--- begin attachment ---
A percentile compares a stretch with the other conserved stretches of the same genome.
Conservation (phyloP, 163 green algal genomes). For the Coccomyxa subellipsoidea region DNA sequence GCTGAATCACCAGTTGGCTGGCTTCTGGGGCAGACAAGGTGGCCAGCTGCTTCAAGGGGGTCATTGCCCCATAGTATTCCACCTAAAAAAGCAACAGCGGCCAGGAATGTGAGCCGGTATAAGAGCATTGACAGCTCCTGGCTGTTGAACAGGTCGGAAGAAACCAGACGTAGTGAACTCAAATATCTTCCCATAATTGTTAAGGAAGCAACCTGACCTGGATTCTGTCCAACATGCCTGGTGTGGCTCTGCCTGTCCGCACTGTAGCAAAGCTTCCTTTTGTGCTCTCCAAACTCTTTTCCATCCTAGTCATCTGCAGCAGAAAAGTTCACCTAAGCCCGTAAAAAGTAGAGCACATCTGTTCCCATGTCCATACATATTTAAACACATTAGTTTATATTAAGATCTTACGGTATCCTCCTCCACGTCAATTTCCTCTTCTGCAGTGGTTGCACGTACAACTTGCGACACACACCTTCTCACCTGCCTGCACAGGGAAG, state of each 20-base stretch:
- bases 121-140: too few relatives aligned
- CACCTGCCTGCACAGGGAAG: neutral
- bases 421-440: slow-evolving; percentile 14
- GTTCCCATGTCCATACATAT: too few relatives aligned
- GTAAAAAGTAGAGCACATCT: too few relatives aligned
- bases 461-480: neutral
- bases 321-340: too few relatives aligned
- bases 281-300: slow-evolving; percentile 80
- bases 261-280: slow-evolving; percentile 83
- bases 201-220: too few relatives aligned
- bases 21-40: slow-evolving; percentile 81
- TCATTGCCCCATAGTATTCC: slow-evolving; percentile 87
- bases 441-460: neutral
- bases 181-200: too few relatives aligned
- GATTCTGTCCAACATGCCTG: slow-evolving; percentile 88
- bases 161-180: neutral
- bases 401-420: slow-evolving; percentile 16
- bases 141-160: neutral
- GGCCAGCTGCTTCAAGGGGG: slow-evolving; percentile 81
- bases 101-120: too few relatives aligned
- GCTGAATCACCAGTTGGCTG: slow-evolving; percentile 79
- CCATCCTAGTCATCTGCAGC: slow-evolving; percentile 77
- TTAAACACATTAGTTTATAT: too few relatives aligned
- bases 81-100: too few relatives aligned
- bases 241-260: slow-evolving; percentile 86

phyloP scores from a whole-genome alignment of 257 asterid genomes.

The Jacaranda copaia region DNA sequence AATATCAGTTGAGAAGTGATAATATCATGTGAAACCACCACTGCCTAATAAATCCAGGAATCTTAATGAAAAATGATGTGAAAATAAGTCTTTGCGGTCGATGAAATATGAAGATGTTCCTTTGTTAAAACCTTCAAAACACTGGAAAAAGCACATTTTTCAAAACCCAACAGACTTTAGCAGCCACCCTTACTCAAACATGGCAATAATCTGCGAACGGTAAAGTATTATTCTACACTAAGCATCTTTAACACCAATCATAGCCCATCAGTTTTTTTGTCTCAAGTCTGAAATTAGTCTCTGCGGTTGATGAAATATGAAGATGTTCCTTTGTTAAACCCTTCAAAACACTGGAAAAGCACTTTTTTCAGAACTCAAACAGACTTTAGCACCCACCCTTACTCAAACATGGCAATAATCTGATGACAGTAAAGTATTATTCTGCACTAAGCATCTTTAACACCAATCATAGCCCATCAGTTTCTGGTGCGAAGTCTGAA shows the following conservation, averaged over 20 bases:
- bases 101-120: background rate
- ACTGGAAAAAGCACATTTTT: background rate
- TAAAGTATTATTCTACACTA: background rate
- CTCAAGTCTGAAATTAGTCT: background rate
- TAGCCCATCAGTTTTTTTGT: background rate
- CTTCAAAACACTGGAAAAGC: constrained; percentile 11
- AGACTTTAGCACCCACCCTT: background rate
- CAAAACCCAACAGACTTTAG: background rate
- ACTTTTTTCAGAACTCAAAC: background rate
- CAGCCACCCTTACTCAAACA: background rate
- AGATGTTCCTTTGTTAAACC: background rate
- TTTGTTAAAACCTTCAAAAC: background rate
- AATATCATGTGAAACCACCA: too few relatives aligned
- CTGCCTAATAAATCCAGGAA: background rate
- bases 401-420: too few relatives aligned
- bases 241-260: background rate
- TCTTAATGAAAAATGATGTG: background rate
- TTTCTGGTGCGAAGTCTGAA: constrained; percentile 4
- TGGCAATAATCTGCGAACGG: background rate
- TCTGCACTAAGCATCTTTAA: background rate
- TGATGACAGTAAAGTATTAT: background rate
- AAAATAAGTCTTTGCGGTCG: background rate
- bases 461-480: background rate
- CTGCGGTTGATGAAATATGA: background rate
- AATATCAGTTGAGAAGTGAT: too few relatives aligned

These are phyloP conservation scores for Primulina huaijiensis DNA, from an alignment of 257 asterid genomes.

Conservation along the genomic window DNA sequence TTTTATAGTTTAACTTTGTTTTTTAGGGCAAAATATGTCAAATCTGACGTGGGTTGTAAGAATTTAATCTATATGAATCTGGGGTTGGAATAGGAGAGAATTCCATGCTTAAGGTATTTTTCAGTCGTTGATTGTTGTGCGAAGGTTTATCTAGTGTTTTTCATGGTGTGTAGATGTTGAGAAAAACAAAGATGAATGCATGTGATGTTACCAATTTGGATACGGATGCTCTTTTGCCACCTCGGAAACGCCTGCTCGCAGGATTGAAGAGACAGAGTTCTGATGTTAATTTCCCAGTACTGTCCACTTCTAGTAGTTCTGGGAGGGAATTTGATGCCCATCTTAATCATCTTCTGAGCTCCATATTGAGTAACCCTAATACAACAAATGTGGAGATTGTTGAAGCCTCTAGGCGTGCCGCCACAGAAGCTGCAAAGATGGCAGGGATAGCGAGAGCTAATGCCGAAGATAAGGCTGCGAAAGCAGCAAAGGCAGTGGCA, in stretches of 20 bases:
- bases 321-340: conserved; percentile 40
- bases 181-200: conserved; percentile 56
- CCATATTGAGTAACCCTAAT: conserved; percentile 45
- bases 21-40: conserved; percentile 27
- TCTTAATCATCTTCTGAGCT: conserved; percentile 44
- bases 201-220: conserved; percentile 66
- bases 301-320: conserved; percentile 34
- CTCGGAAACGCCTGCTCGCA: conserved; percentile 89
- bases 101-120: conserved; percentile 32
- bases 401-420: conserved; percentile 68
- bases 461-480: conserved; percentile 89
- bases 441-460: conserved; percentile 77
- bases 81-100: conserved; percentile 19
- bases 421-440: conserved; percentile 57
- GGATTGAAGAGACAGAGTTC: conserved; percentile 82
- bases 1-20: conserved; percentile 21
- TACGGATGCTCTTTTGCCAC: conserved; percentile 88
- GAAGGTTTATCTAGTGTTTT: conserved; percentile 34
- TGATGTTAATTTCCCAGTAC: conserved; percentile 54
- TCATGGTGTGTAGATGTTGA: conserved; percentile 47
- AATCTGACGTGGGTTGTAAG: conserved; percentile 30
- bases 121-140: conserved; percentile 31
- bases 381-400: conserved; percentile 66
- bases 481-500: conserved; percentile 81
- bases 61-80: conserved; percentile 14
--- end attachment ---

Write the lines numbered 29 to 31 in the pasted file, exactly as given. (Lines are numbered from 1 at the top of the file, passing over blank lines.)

The Jacaranda copaia region DNA sequence AATATCAGTTGAGAAGTGATAATATCATGTGAAACCACCACTGCCTAATAAATCCAGGAATCTTAATGAAAAATGATGTGAAAATAAGTCTTTGCGGTCGATGAAATATGAAGATGTTCCTTTGTTAAAACCTTCAAAACACTGGAAAAAGCACATTTTTCAAAACCCAACAGACTTTAGCAGCCACCCTTACTCAAACATGGCAATAATCTGCGAACGGTAAAGTATTATTCTACACTAAGCATCTTTAACACCAATCATAGCCCATCAGTTTTTTTGTCTCAAGTCTGAAATTAGTCTCTGCGGTTGATGAAATATGAAGATGTTCCTTTGTTAAACCCTTCAAAACACTGGAAAAGCACTTTTTTCAGAACTCAAACAGACTTTAGCACCCACCCTTACTCAAACATGGCAATAATCTGATGACAGTAAAGTATTATTCTGCACTAAGCATCTTTAACACCAATCATAGCCCATCAGTTTCTGGTGCGAAGTCTGAA shows the following conservation, averaged over 20 bases:
- bases 101-120: background rate
- ACTGGAAAAAGCACATTTTT: background rate